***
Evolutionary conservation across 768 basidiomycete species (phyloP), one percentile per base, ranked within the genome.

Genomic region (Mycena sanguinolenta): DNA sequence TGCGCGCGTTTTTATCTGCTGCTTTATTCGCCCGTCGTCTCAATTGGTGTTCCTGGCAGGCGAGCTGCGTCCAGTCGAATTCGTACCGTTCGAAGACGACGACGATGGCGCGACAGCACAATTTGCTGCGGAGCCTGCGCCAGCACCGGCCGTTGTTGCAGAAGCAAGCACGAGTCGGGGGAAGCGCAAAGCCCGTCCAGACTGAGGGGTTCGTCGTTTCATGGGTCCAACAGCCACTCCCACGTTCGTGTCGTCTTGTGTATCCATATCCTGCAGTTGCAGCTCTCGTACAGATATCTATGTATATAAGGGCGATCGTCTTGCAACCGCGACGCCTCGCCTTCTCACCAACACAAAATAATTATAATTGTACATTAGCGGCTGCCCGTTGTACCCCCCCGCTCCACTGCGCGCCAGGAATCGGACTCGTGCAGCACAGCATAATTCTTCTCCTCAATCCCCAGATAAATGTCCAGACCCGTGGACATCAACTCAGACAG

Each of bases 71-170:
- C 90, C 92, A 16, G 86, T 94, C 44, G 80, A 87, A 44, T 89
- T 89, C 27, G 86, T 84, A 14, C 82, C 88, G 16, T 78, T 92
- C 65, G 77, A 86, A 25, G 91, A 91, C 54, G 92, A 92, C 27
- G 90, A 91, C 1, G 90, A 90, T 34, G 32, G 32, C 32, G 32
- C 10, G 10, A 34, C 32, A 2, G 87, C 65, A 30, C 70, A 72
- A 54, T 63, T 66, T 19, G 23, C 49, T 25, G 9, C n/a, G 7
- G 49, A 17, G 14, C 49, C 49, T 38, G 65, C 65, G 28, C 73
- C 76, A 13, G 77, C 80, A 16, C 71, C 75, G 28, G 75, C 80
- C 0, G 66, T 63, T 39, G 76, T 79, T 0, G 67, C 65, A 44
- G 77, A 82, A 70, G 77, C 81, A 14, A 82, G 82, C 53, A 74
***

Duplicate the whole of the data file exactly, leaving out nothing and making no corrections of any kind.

Evolutionary conservation across 768 basidiomycete species (phyloP), one percentile per base, ranked within the genome.

Genomic region (Mycena sanguinolenta): DNA sequence TGCGCGCGTTTTTATCTGCTGCTTTATTCGCCCGTCGTCTCAATTGGTGTTCCTGGCAGGCGAGCTGCGTCCAGTCGAATTCGTACCGTTCGAAGACGACGACGATGGCGCGACAGCACAATTTGCTGCGGAGCCTGCGCCAGCACCGGCCGTTGTTGCAGAAGCAAGCACGAGTCGGGGGAAGCGCAAAGCCCGTCCAGACTGAGGGGTTCGTCGTTTCATGGGTCCAACAGCCACTCCCACGTTCGTGTCGTCTTGTGTATCCATATCCTGCAGTTGCAGCTCTCGTACAGATATCTATGTATATAAGGGCGATCGTCTTGCAACCGCGACGCCTCGCCTTCTCACCAACACAAAATAATTATAATTGTACATTAGCGGCTGCCCGTTGTACCCCCCCGCTCCACTGCGCGCCAGGAATCGGACTCGTGCAGCACAGCATAATTCTTCTCCTCAATCCCCAGATAAATGTCCAGACCCGTGGACATCAACTCAGACAG

Each of bases 71-170:
- C 90, C 92, A 16, G 86, T 94, C 44, G 80, A 87, A 44, T 89
- T 89, C 27, G 86, T 84, A 14, C 82, C 88, G 16, T 78, T 92
- C 65, G 77, A 86, A 25, G 91, A 91, C 54, G 92, A 92, C 27
- G 90, A 91, C 1, G 90, A 90, T 34, G 32, G 32, C 32, G 32
- C 10, G 10, A 34, C 32, A 2, G 87, C 65, A 30, C 70, A 72
- A 54, T 63, T 66, T 19, G 23, C 49, T 25, G 9, C n/a, G 7
- G 49, A 17, G 14, C 49, C 49, T 38, G 65, C 65, G 28, C 73
- C 76, A 13, G 77, C 80, A 16, C 71, C 75, G 28, G 75, C 80
- C 0, G 66, T 63, T 39, G 76, T 79, T 0, G 67, C 65, A 44
- G 77, A 82, A 70, G 77, C 81, A 14, A 82, G 82, C 53, A 74